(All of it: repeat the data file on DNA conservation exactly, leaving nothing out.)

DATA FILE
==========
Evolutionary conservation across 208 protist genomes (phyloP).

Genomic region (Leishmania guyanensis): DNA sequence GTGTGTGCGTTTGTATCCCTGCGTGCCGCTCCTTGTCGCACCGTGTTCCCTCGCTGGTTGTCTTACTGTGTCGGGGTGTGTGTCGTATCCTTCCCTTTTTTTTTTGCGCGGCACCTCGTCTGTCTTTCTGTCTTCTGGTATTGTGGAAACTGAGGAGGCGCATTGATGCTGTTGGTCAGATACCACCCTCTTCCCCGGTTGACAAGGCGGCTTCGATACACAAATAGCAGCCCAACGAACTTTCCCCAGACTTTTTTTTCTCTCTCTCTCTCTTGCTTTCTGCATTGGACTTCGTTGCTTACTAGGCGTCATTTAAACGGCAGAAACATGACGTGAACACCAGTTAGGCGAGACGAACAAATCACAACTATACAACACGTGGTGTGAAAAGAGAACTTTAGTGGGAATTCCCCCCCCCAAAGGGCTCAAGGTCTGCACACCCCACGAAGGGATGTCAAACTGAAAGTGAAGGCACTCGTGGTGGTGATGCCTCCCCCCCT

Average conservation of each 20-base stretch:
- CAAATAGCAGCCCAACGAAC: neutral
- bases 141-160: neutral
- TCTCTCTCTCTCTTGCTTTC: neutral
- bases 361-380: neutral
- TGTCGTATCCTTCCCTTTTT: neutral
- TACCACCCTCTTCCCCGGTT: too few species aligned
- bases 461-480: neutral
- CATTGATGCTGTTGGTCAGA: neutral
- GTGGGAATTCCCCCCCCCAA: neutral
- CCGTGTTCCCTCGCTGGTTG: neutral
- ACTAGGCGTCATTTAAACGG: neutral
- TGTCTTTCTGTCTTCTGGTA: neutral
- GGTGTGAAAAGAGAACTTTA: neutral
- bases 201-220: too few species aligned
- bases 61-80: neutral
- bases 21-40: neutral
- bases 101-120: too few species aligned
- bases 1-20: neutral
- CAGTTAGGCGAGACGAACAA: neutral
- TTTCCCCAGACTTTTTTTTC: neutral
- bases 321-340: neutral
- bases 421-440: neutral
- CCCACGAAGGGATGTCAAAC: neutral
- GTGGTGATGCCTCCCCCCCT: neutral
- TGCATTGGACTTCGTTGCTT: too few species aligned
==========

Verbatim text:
Evolutionary conservation across 208 protist genomes (phyloP).

Genomic region (Leishmania guyanensis): DNA sequence GTGTGTGCGTTTGTATCCCTGCGTGCCGCTCCTTGTCGCACCGTGTTCCCTCGCTGGTTGTCTTACTGTGTCGGGGTGTGTGTCGTATCCTTCCCTTTTTTTTTTGCGCGGCACCTCGTCTGTCTTTCTGTCTTCTGGTATTGTGGAAACTGAGGAGGCGCATTGATGCTGTTGGTCAGATACCACCCTCTTCCCCGGTTGACAAGGCGGCTTCGATACACAAATAGCAGCCCAACGAACTTTCCCCAGACTTTTTTTTCTCTCTCTCTCTCTTGCTTTCTGCATTGGACTTCGTTGCTTACTAGGCGTCATTTAAACGGCAGAAACATGACGTGAACACCAGTTAGGCGAGACGAACAAATCACAACTATACAACACGTGGTGTGAAAAGAGAACTTTAGTGGGAATTCCCCCCCCCAAAGGGCTCAAGGTCTGCACACCCCACGAAGGGATGTCAAACTGAAAGTGAAGGCACTCGTGGTGGTGATGCCTCCCCCCCT

Average conservation of each 20-base stretch:
- CAAATAGCAGCCCAACGAAC: neutral
- bases 141-160: neutral
- TCTCTCTCTCTCTTGCTTTC: neutral
- bases 361-380: neutral
- TGTCGTATCCTTCCCTTTTT: neutral
- TACCACCCTCTTCCCCGGTT: too few species aligned
- bases 461-480: neutral
- CATTGATGCTGTTGGTCAGA: neutral
- GTGGGAATTCCCCCCCCCAA: neutral
- CCGTGTTCCCTCGCTGGTTG: neutral
- ACTAGGCGTCATTTAAACGG: neutral
- TGTCTTTCTGTCTTCTGGTA: neutral
- GGTGTGAAAAGAGAACTTTA: neutral
- bases 201-220: too few species aligned
- bases 61-80: neutral
- bases 21-40: neutral
- bases 101-120: too few species aligned
- bases 1-20: neutral
- CAGTTAGGCGAGACGAACAA: neutral
- TTTCCCCAGACTTTTTTTTC: neutral
- bases 321-340: neutral
- bases 421-440: neutral
- CCCACGAAGGGATGTCAAAC: neutral
- GTGGTGATGCCTCCCCCCCT: neutral
- TGCATTGGACTTCGTTGCTT: too few species aligned